Vacation time is around the corner, which means you may come face to face with airport food. Although recently many airports have started offering healthier fare, there are still many unhealthy choices available; making healthy choices can be difficult, especially when you’re really hungry or thirsty and have nowhere else to go. I was curious to know which foods nutritionists would never grab when faced with this dilemma, so I asked seven nutritionists who like to travel what foods are on their no-no list.
Between packing your suitcase, making sure you have the right travel documents and figuring out how to get yourself to the airport, making your own meal for the airplane might not be top of mind. If you’re not able to tote along a snack made from scratch, we’ve rounded up the best options to get you through a flight feeling full without feeling like you’ve started your vacation before landing. Read more
Whether you’re traveling home for the holidays, getting away on vacation, or are a frequent flyer, air travel presents a common challenge to healthy eating. Understanding the unique needs of your body in flight, along with a little bit of planning, can go a long way in getting you to your destination energized, not exhausted.
Packing lunch on a daily basis does not have to stop because of travel. I often hear from clients that hectic schedules and days on the road constantly throw off their healthy eating goals. With a little planning and commitment you can brown-bag it in any town even if you are just passing through. Here a few how-to tips for travel:
For those of us who have jobs that require travel, simply packing a lunch to take to work is not always so easy. Here are some tips for brown-bagging your lunch for car or air travel to help you stick to your daily brown-bag vow this month.
Airplane travel is a bit trickier then travel by car or train since there’s a security check is involved. Luckily, all airplane-friendly meals also work for car trips, bus trips and train rides, so adapt accordingly.
I went to Philadelphia’s Franklin Institute yesterday with my two boys, my brother and his two girls. It was a once-a-year family outing that I’ll cherish forever. Why am I telling you this? Because of lunch. After an hour or so of exhibits, we decided to break for food. Not atypical for summer outings, whether it’s a museum or walk around the mall, soon enough, the troops start to get hungry. And, no doubt, like me, you’ve experienced the conundrum of selecting the best food options with limited choices. It happens anytime you’re not near your own fridge.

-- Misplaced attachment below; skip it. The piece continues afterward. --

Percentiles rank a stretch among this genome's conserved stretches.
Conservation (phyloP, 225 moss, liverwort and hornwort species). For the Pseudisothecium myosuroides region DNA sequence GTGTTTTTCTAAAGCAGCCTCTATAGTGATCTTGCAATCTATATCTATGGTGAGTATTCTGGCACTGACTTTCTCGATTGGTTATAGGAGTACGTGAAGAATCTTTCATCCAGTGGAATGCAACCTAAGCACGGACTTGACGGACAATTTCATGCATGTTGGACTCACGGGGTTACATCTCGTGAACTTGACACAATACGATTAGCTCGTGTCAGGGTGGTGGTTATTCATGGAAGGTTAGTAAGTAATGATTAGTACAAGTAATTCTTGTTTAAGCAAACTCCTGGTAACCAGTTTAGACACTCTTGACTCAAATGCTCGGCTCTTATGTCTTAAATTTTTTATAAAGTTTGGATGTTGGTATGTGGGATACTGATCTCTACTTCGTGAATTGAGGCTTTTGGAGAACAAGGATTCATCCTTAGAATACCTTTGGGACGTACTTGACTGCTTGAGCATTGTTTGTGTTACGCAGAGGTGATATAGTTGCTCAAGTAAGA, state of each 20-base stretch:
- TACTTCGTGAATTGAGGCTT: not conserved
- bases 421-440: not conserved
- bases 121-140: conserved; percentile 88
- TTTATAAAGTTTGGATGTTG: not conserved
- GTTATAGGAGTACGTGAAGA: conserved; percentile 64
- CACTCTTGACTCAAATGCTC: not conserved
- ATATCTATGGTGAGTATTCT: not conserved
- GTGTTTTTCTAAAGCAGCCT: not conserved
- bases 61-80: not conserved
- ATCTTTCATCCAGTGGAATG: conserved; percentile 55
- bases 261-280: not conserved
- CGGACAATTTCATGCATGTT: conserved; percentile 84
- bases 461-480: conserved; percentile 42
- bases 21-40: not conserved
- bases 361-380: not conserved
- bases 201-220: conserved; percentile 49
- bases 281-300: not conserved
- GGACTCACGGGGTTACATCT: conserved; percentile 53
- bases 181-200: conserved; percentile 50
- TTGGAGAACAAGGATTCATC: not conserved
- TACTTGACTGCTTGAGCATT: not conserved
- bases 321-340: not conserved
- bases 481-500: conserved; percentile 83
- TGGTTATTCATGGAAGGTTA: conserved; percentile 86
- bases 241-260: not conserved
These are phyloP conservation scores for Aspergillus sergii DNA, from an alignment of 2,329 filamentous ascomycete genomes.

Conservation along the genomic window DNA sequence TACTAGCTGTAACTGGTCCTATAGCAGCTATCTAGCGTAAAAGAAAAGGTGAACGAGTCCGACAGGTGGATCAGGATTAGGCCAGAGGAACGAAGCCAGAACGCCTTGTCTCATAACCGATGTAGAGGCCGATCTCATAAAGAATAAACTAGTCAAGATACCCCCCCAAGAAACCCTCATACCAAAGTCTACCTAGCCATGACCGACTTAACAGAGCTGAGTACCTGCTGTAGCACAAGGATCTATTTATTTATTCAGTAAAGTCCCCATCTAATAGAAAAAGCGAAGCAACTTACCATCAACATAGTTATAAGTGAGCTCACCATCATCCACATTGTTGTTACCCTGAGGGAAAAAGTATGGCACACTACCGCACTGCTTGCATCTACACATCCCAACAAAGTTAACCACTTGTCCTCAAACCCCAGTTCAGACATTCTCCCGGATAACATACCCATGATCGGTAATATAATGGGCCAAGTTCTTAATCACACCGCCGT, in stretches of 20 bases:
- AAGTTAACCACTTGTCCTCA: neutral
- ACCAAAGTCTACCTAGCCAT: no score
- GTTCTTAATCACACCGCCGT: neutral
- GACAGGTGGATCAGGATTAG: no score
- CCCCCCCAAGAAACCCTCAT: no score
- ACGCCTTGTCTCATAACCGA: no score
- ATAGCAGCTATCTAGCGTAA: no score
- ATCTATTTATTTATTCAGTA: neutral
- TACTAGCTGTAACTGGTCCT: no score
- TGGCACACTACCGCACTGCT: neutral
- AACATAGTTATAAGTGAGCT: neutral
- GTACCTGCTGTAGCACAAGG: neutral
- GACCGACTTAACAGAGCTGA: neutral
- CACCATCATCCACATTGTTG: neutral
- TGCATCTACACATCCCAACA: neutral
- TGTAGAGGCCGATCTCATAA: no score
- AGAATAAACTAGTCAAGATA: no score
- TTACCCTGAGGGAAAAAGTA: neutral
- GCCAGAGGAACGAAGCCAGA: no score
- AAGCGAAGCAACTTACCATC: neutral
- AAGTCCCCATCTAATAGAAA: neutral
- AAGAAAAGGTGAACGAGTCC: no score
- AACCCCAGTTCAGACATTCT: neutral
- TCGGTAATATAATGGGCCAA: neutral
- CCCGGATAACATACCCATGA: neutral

My blog post is kinda different this time because I’m traveling with my kids and thought it would be fun to talk about “healthy eats” on the road. This week we’re flying, and if you’ve hit the air recently, you’ve experienced the food situation (or lack of it). On shorter flights, there’s often nothing more than a tiny bag of peanuts or pretzels. Longer flights offer a “snack cart” where you can purchase fresh and pre-packaged food. The cart has a few healthy options but if you’re sitting in the back and they run out mid-way through service, you’re stuck with what’s left (they seem to have an endless supply of chips and candy). When I travel with my boys, I don’t take any chances; I pack a bunch of munchies and keep my credit card handy for healthy, fresh food on board. Grabbing something at the airport is also an option, but you have to search for healthy fare and then deal with really long lines while dragging your luggage (my kids won’t stand still long enough for that). If you have more patience, opt for fresh sandwiches on whole grain bread. Get roast turkey, carved ham or grilled chicken and add lettuce and tomato. Go easy on mayo-based spreads; opt for grainy mustard instead. Fresh salads are great too, just watch out for high-fat dressings and those topped with loads of meat and cheese (share those with your travel partners). Fresh fruit, fruit smoothies and bulk nuts, seeds and trail mix are also terrific choices.
My husband and I love taking day trips with our kids ages eight, five and three. The zoo, museum, farm, hikes, trips New York City’s Central Park — these are just some of the day adventures we take. Of course once we’ve managed to drive about 15 minutes, someone’s complaining that they’re hungry. Instead of losing my sanity, here are some of my tips to keep my little ones happy, satisfied, and most importantly, quiet.
Winter’s official kick-off arrived, along with snow for a good portion of the country. This week’s comment wrap-up has tips for enjoying the cold-weather produce, including roasted chestnuts (no open fire required).